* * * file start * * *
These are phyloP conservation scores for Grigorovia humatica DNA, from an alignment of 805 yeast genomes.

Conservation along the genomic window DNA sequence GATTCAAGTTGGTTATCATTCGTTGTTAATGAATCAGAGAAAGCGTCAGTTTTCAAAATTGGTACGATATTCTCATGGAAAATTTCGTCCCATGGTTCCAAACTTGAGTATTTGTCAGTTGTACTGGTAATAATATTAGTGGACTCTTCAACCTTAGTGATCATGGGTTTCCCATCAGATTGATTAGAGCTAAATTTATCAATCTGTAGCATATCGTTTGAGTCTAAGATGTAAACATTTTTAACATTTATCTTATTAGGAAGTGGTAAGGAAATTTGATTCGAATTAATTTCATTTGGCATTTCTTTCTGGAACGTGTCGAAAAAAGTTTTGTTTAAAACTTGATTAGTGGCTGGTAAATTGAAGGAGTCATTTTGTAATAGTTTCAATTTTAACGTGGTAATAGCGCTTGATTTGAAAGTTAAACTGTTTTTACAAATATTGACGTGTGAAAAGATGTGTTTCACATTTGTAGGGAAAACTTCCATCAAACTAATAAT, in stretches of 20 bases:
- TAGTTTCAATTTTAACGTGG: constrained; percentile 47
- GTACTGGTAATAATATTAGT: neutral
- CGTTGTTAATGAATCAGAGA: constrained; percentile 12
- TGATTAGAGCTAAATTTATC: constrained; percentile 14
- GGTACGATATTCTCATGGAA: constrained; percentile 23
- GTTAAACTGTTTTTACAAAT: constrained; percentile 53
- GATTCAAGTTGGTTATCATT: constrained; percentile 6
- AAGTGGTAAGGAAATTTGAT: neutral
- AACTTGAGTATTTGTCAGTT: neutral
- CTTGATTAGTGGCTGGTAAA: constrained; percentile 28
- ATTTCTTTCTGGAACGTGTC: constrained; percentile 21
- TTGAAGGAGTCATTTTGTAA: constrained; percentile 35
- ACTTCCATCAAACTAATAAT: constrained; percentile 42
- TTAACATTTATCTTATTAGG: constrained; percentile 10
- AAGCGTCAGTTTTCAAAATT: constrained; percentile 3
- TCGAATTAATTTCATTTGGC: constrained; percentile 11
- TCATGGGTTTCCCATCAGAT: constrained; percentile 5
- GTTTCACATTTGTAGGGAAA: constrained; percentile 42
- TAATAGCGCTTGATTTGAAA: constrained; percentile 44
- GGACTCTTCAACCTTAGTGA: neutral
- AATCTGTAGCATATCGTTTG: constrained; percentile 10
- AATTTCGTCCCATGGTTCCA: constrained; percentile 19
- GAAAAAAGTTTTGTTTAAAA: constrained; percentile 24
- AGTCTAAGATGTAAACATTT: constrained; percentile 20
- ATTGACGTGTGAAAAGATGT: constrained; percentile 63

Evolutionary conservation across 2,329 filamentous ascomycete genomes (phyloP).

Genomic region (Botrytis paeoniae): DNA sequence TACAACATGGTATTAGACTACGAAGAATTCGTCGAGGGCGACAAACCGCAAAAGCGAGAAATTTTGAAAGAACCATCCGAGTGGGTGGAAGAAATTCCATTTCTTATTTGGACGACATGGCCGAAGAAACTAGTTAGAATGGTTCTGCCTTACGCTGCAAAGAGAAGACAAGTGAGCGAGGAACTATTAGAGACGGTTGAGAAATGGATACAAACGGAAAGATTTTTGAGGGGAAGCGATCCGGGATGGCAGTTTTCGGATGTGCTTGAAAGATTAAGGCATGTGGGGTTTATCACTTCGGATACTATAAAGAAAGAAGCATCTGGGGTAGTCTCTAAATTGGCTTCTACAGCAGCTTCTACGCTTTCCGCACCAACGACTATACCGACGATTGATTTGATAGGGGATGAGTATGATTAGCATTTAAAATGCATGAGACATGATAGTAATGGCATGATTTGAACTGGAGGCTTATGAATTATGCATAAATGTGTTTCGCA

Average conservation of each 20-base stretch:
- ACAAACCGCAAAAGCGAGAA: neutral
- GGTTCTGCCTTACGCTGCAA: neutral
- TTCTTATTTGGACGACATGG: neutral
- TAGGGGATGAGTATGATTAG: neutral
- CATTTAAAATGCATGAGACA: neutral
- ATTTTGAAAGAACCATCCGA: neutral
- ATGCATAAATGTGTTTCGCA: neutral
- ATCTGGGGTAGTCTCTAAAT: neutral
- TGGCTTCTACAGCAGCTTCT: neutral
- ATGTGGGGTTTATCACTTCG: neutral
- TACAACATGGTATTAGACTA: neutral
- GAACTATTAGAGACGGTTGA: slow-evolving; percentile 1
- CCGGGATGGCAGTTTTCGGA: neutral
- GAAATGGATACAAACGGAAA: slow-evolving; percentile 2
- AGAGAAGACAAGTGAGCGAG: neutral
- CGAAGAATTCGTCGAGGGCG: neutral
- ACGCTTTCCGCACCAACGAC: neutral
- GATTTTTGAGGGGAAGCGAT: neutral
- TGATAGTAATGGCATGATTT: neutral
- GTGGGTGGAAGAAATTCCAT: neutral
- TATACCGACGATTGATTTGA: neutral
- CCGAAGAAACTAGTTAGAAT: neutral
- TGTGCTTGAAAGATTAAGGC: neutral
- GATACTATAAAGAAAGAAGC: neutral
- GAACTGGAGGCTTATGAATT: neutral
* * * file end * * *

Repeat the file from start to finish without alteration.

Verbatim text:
These are phyloP conservation scores for Grigorovia humatica DNA, from an alignment of 805 yeast genomes.

Conservation along the genomic window DNA sequence GATTCAAGTTGGTTATCATTCGTTGTTAATGAATCAGAGAAAGCGTCAGTTTTCAAAATTGGTACGATATTCTCATGGAAAATTTCGTCCCATGGTTCCAAACTTGAGTATTTGTCAGTTGTACTGGTAATAATATTAGTGGACTCTTCAACCTTAGTGATCATGGGTTTCCCATCAGATTGATTAGAGCTAAATTTATCAATCTGTAGCATATCGTTTGAGTCTAAGATGTAAACATTTTTAACATTTATCTTATTAGGAAGTGGTAAGGAAATTTGATTCGAATTAATTTCATTTGGCATTTCTTTCTGGAACGTGTCGAAAAAAGTTTTGTTTAAAACTTGATTAGTGGCTGGTAAATTGAAGGAGTCATTTTGTAATAGTTTCAATTTTAACGTGGTAATAGCGCTTGATTTGAAAGTTAAACTGTTTTTACAAATATTGACGTGTGAAAAGATGTGTTTCACATTTGTAGGGAAAACTTCCATCAAACTAATAAT, in stretches of 20 bases:
- TAGTTTCAATTTTAACGTGG: constrained; percentile 47
- GTACTGGTAATAATATTAGT: neutral
- CGTTGTTAATGAATCAGAGA: constrained; percentile 12
- TGATTAGAGCTAAATTTATC: constrained; percentile 14
- GGTACGATATTCTCATGGAA: constrained; percentile 23
- GTTAAACTGTTTTTACAAAT: constrained; percentile 53
- GATTCAAGTTGGTTATCATT: constrained; percentile 6
- AAGTGGTAAGGAAATTTGAT: neutral
- AACTTGAGTATTTGTCAGTT: neutral
- CTTGATTAGTGGCTGGTAAA: constrained; percentile 28
- ATTTCTTTCTGGAACGTGTC: constrained; percentile 21
- TTGAAGGAGTCATTTTGTAA: constrained; percentile 35
- ACTTCCATCAAACTAATAAT: constrained; percentile 42
- TTAACATTTATCTTATTAGG: constrained; percentile 10
- AAGCGTCAGTTTTCAAAATT: constrained; percentile 3
- TCGAATTAATTTCATTTGGC: constrained; percentile 11
- TCATGGGTTTCCCATCAGAT: constrained; percentile 5
- GTTTCACATTTGTAGGGAAA: constrained; percentile 42
- TAATAGCGCTTGATTTGAAA: constrained; percentile 44
- GGACTCTTCAACCTTAGTGA: neutral
- AATCTGTAGCATATCGTTTG: constrained; percentile 10
- AATTTCGTCCCATGGTTCCA: constrained; percentile 19
- GAAAAAAGTTTTGTTTAAAA: constrained; percentile 24
- AGTCTAAGATGTAAACATTT: constrained; percentile 20
- ATTGACGTGTGAAAAGATGT: constrained; percentile 63

Evolutionary conservation across 2,329 filamentous ascomycete genomes (phyloP).

Genomic region (Botrytis paeoniae): DNA sequence TACAACATGGTATTAGACTACGAAGAATTCGTCGAGGGCGACAAACCGCAAAAGCGAGAAATTTTGAAAGAACCATCCGAGTGGGTGGAAGAAATTCCATTTCTTATTTGGACGACATGGCCGAAGAAACTAGTTAGAATGGTTCTGCCTTACGCTGCAAAGAGAAGACAAGTGAGCGAGGAACTATTAGAGACGGTTGAGAAATGGATACAAACGGAAAGATTTTTGAGGGGAAGCGATCCGGGATGGCAGTTTTCGGATGTGCTTGAAAGATTAAGGCATGTGGGGTTTATCACTTCGGATACTATAAAGAAAGAAGCATCTGGGGTAGTCTCTAAATTGGCTTCTACAGCAGCTTCTACGCTTTCCGCACCAACGACTATACCGACGATTGATTTGATAGGGGATGAGTATGATTAGCATTTAAAATGCATGAGACATGATAGTAATGGCATGATTTGAACTGGAGGCTTATGAATTATGCATAAATGTGTTTCGCA

Average conservation of each 20-base stretch:
- ACAAACCGCAAAAGCGAGAA: neutral
- GGTTCTGCCTTACGCTGCAA: neutral
- TTCTTATTTGGACGACATGG: neutral
- TAGGGGATGAGTATGATTAG: neutral
- CATTTAAAATGCATGAGACA: neutral
- ATTTTGAAAGAACCATCCGA: neutral
- ATGCATAAATGTGTTTCGCA: neutral
- ATCTGGGGTAGTCTCTAAAT: neutral
- TGGCTTCTACAGCAGCTTCT: neutral
- ATGTGGGGTTTATCACTTCG: neutral
- TACAACATGGTATTAGACTA: neutral
- GAACTATTAGAGACGGTTGA: slow-evolving; percentile 1
- CCGGGATGGCAGTTTTCGGA: neutral
- GAAATGGATACAAACGGAAA: slow-evolving; percentile 2
- AGAGAAGACAAGTGAGCGAG: neutral
- CGAAGAATTCGTCGAGGGCG: neutral
- ACGCTTTCCGCACCAACGAC: neutral
- GATTTTTGAGGGGAAGCGAT: neutral
- TGATAGTAATGGCATGATTT: neutral
- GTGGGTGGAAGAAATTCCAT: neutral
- TATACCGACGATTGATTTGA: neutral
- CCGAAGAAACTAGTTAGAAT: neutral
- TGTGCTTGAAAGATTAAGGC: neutral
- GATACTATAAAGAAAGAAGC: neutral
- GAACTGGAGGCTTATGAATT: neutral